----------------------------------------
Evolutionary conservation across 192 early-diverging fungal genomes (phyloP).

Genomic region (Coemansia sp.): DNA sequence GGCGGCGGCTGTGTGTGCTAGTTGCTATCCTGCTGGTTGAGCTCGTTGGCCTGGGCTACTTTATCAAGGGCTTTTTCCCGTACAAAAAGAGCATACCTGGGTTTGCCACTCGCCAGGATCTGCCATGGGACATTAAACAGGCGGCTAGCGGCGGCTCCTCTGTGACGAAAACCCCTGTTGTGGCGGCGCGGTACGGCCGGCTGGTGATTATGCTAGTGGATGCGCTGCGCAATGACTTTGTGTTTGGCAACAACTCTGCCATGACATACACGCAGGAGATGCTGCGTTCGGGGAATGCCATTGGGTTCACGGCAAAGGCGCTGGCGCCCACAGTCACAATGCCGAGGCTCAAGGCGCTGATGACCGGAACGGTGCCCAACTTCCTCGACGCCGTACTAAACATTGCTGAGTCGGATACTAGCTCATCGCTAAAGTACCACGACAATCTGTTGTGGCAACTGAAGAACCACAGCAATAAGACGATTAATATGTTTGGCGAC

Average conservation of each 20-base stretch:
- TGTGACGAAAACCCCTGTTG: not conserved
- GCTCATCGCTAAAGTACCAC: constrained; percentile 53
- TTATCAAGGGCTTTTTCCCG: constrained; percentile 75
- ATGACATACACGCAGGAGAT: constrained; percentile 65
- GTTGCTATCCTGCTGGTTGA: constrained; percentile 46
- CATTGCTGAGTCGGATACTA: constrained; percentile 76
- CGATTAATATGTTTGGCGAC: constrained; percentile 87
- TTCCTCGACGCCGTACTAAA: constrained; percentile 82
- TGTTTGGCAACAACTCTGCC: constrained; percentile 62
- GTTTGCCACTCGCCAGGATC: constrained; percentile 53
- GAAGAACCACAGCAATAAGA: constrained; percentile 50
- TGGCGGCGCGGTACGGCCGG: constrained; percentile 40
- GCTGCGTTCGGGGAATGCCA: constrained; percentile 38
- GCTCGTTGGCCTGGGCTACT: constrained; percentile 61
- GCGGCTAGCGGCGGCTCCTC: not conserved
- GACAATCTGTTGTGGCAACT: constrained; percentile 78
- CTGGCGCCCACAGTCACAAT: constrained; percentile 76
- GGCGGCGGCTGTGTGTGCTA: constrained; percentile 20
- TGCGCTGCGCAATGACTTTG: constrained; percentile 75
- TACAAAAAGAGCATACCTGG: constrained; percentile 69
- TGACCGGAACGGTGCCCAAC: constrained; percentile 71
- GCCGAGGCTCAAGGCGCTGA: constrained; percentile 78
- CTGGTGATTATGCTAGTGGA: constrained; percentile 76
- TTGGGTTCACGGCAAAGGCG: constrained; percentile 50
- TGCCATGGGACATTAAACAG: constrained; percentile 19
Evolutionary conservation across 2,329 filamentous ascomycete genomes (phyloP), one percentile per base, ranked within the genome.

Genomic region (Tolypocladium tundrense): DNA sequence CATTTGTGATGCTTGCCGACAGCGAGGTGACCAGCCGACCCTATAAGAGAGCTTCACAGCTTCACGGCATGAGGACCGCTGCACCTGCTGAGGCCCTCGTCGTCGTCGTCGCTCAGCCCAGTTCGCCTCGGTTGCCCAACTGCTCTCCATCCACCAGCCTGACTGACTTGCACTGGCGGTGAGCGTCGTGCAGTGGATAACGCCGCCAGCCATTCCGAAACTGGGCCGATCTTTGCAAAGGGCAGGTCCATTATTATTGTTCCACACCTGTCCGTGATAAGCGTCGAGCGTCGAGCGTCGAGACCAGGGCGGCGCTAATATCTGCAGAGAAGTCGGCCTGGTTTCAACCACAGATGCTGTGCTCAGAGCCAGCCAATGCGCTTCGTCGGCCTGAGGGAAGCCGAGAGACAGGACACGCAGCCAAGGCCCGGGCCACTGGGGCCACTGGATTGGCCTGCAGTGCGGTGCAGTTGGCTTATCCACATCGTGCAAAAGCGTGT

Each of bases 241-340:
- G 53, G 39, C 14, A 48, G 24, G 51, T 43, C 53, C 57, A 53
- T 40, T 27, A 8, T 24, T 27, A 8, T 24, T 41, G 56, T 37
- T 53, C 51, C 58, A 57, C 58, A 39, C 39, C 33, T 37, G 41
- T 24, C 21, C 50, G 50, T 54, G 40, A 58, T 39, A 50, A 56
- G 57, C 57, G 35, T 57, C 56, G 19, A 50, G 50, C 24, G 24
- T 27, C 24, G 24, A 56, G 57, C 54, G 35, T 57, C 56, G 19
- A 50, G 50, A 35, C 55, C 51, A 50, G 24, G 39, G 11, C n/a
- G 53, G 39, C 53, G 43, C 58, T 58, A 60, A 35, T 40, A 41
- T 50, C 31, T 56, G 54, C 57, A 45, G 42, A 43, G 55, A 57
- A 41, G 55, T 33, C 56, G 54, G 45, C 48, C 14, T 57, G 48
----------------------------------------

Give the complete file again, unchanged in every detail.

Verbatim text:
Evolutionary conservation across 192 early-diverging fungal genomes (phyloP).

Genomic region (Coemansia sp.): DNA sequence GGCGGCGGCTGTGTGTGCTAGTTGCTATCCTGCTGGTTGAGCTCGTTGGCCTGGGCTACTTTATCAAGGGCTTTTTCCCGTACAAAAAGAGCATACCTGGGTTTGCCACTCGCCAGGATCTGCCATGGGACATTAAACAGGCGGCTAGCGGCGGCTCCTCTGTGACGAAAACCCCTGTTGTGGCGGCGCGGTACGGCCGGCTGGTGATTATGCTAGTGGATGCGCTGCGCAATGACTTTGTGTTTGGCAACAACTCTGCCATGACATACACGCAGGAGATGCTGCGTTCGGGGAATGCCATTGGGTTCACGGCAAAGGCGCTGGCGCCCACAGTCACAATGCCGAGGCTCAAGGCGCTGATGACCGGAACGGTGCCCAACTTCCTCGACGCCGTACTAAACATTGCTGAGTCGGATACTAGCTCATCGCTAAAGTACCACGACAATCTGTTGTGGCAACTGAAGAACCACAGCAATAAGACGATTAATATGTTTGGCGAC

Average conservation of each 20-base stretch:
- TGTGACGAAAACCCCTGTTG: not conserved
- GCTCATCGCTAAAGTACCAC: constrained; percentile 53
- TTATCAAGGGCTTTTTCCCG: constrained; percentile 75
- ATGACATACACGCAGGAGAT: constrained; percentile 65
- GTTGCTATCCTGCTGGTTGA: constrained; percentile 46
- CATTGCTGAGTCGGATACTA: constrained; percentile 76
- CGATTAATATGTTTGGCGAC: constrained; percentile 87
- TTCCTCGACGCCGTACTAAA: constrained; percentile 82
- TGTTTGGCAACAACTCTGCC: constrained; percentile 62
- GTTTGCCACTCGCCAGGATC: constrained; percentile 53
- GAAGAACCACAGCAATAAGA: constrained; percentile 50
- TGGCGGCGCGGTACGGCCGG: constrained; percentile 40
- GCTGCGTTCGGGGAATGCCA: constrained; percentile 38
- GCTCGTTGGCCTGGGCTACT: constrained; percentile 61
- GCGGCTAGCGGCGGCTCCTC: not conserved
- GACAATCTGTTGTGGCAACT: constrained; percentile 78
- CTGGCGCCCACAGTCACAAT: constrained; percentile 76
- GGCGGCGGCTGTGTGTGCTA: constrained; percentile 20
- TGCGCTGCGCAATGACTTTG: constrained; percentile 75
- TACAAAAAGAGCATACCTGG: constrained; percentile 69
- TGACCGGAACGGTGCCCAAC: constrained; percentile 71
- GCCGAGGCTCAAGGCGCTGA: constrained; percentile 78
- CTGGTGATTATGCTAGTGGA: constrained; percentile 76
- TTGGGTTCACGGCAAAGGCG: constrained; percentile 50
- TGCCATGGGACATTAAACAG: constrained; percentile 19
Evolutionary conservation across 2,329 filamentous ascomycete genomes (phyloP), one percentile per base, ranked within the genome.

Genomic region (Tolypocladium tundrense): DNA sequence CATTTGTGATGCTTGCCGACAGCGAGGTGACCAGCCGACCCTATAAGAGAGCTTCACAGCTTCACGGCATGAGGACCGCTGCACCTGCTGAGGCCCTCGTCGTCGTCGTCGCTCAGCCCAGTTCGCCTCGGTTGCCCAACTGCTCTCCATCCACCAGCCTGACTGACTTGCACTGGCGGTGAGCGTCGTGCAGTGGATAACGCCGCCAGCCATTCCGAAACTGGGCCGATCTTTGCAAAGGGCAGGTCCATTATTATTGTTCCACACCTGTCCGTGATAAGCGTCGAGCGTCGAGCGTCGAGACCAGGGCGGCGCTAATATCTGCAGAGAAGTCGGCCTGGTTTCAACCACAGATGCTGTGCTCAGAGCCAGCCAATGCGCTTCGTCGGCCTGAGGGAAGCCGAGAGACAGGACACGCAGCCAAGGCCCGGGCCACTGGGGCCACTGGATTGGCCTGCAGTGCGGTGCAGTTGGCTTATCCACATCGTGCAAAAGCGTGT

Each of bases 241-340:
- G 53, G 39, C 14, A 48, G 24, G 51, T 43, C 53, C 57, A 53
- T 40, T 27, A 8, T 24, T 27, A 8, T 24, T 41, G 56, T 37
- T 53, C 51, C 58, A 57, C 58, A 39, C 39, C 33, T 37, G 41
- T 24, C 21, C 50, G 50, T 54, G 40, A 58, T 39, A 50, A 56
- G 57, C 57, G 35, T 57, C 56, G 19, A 50, G 50, C 24, G 24
- T 27, C 24, G 24, A 56, G 57, C 54, G 35, T 57, C 56, G 19
- A 50, G 50, A 35, C 55, C 51, A 50, G 24, G 39, G 11, C n/a
- G 53, G 39, C 53, G 43, C 58, T 58, A 60, A 35, T 40, A 41
- T 50, C 31, T 56, G 54, C 57, A 45, G 42, A 43, G 55, A 57
- A 41, G 55, T 33, C 56, G 54, G 45, C 48, C 14, T 57, G 48